The Mekong region is rich in natural resources. The area includes the Mekong River, which runs through China, Myanmar, Laos, Thailand, Cambodia and Vietnam, and is home to more than 60 million people whose livelihoods depend on the existing water resources.
There is growing concern, however, that large-scale exploitation of the region’s natural resources is unsustainable. Hydropower development is a particular worry. While big dams provide reliable energy and support economic growth, they also impact fishing and farming communities, jeopardising food security and affecting the livelihoods and well-being of local communities, both within and across countries.
The people who are most affected by how Mekong water resources are used are often excluded from participating in related consultations and decision-making processes. Poor and ethnic minority communities are particularly vulnerable because of their strong reliance on natural resources.
Engaging affected communities in water governance
A regional Oxfam initiative is promoting the participation of local communities and civil society in water resource governance and decision-making in the Mekong region, thereby helping these groups to better sustain their livelihoods.
This initiative, called the Mekong Inclusion Project, is based on the premise that including the men and women, civil society organisations and national river networks most affected by decisions on water resources in governance processes will make public policy and decision-making more effective. Such inclusion will reduce potential conflict and will increase accountability and respect for local communities’ rights.
The Inclusion Project aims to promote women’s participation in decision-making and encourages women’s leadership in civil society and water governance agencies. Oxfam advocates for the need to include women’s perspectives in impact analyses of natural resource development projects and analyses the effect of water governance policies and practices on women.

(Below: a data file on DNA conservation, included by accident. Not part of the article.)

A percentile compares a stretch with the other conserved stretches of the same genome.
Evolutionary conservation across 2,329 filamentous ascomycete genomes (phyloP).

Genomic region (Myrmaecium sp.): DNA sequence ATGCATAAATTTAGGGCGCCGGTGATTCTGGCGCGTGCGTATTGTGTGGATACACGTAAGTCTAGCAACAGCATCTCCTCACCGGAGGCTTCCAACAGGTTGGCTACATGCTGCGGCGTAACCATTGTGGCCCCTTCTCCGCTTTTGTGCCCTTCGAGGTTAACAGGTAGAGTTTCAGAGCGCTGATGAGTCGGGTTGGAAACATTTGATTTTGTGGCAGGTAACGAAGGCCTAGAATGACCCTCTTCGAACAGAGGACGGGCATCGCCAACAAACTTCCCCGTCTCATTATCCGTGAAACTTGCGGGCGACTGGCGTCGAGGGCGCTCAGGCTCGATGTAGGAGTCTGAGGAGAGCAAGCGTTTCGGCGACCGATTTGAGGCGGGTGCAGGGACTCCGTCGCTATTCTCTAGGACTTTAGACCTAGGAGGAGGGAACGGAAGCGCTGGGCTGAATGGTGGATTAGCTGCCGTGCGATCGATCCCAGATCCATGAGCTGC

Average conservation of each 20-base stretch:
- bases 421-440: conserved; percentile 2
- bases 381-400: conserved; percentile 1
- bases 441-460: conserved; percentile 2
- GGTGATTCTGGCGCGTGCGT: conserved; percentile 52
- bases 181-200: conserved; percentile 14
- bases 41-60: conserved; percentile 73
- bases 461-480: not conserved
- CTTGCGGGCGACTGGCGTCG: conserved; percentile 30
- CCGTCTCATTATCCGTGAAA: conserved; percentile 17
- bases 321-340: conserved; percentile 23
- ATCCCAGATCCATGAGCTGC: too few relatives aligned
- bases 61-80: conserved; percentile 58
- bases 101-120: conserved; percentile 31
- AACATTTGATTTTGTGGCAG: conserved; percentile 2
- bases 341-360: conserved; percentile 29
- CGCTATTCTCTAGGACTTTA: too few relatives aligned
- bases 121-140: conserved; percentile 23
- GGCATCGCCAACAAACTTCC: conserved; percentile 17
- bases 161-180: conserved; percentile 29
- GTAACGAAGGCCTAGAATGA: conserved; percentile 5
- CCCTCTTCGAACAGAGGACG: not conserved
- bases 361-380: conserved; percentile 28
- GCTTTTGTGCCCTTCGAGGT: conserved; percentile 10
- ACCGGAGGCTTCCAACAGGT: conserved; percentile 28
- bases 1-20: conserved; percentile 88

A second component aims to strengthen the capacity of local communities, civil society groups and river networks to effectively manage water resources and participate in decision-making. Oxfam provides civil society partners with knowledge and skills on water governance, collaborates with them on joint research, and supports them in forming alliances with other groups.
Joining with partners, Oxfam convenes and facilitates policy dialogues on inclusive water resource management at the local, national and regional levels. Dialogues seek to ensure that public consultations are held on major projects and that governments and the private sector uphold safeguards and standards in water infrastructure development. This includes making sure that civil society views and rights are considered, and that there are increased opportunities for civil society and affected communities, including women, to engage in policy dialogues.
Promoting improved water governance in Vietnam
In Vietnam, Oxfam engages with a range of partners, including research institutes, mass organisations, government agencies and business sector . The project also works closely with members of the Vietnam Rivers Network and has so far signed partnership agreements with four network members. This includes an agreement with WARECOD to support community empowerment in an integrated water management project in An Giang province.
In another project, Oxfam and Green ID have brought local voices to the community consultations and consolidation of feedback run by an independent group of experts on the proposed Don Sahong hydropower dam in Laos. More than 500 women were supported to participate in the consultations and expressed their concerns. These concerns contributed significantly to Vietnam’s national reply to Laos during regional consultations on the dam.
Together with the Vietnam Rivers Network, Oxfam is planning a series of policy dialogue on the Mekong Delta Study, which analyses the impact of upstream infrastructure development on downstream countries.
Project: Inclusion Project in Water Governance
Location: Cambodia, Laos, Myanmar and Vietnam
Time frame: 2014-2017
Funding: Australian Department of Foreign Affairs and Trade
 Centre for Water Resources Conservation and Development (a Vietnamese NGO).
 Green Innovation and Development Centre (Vietnamese NGO).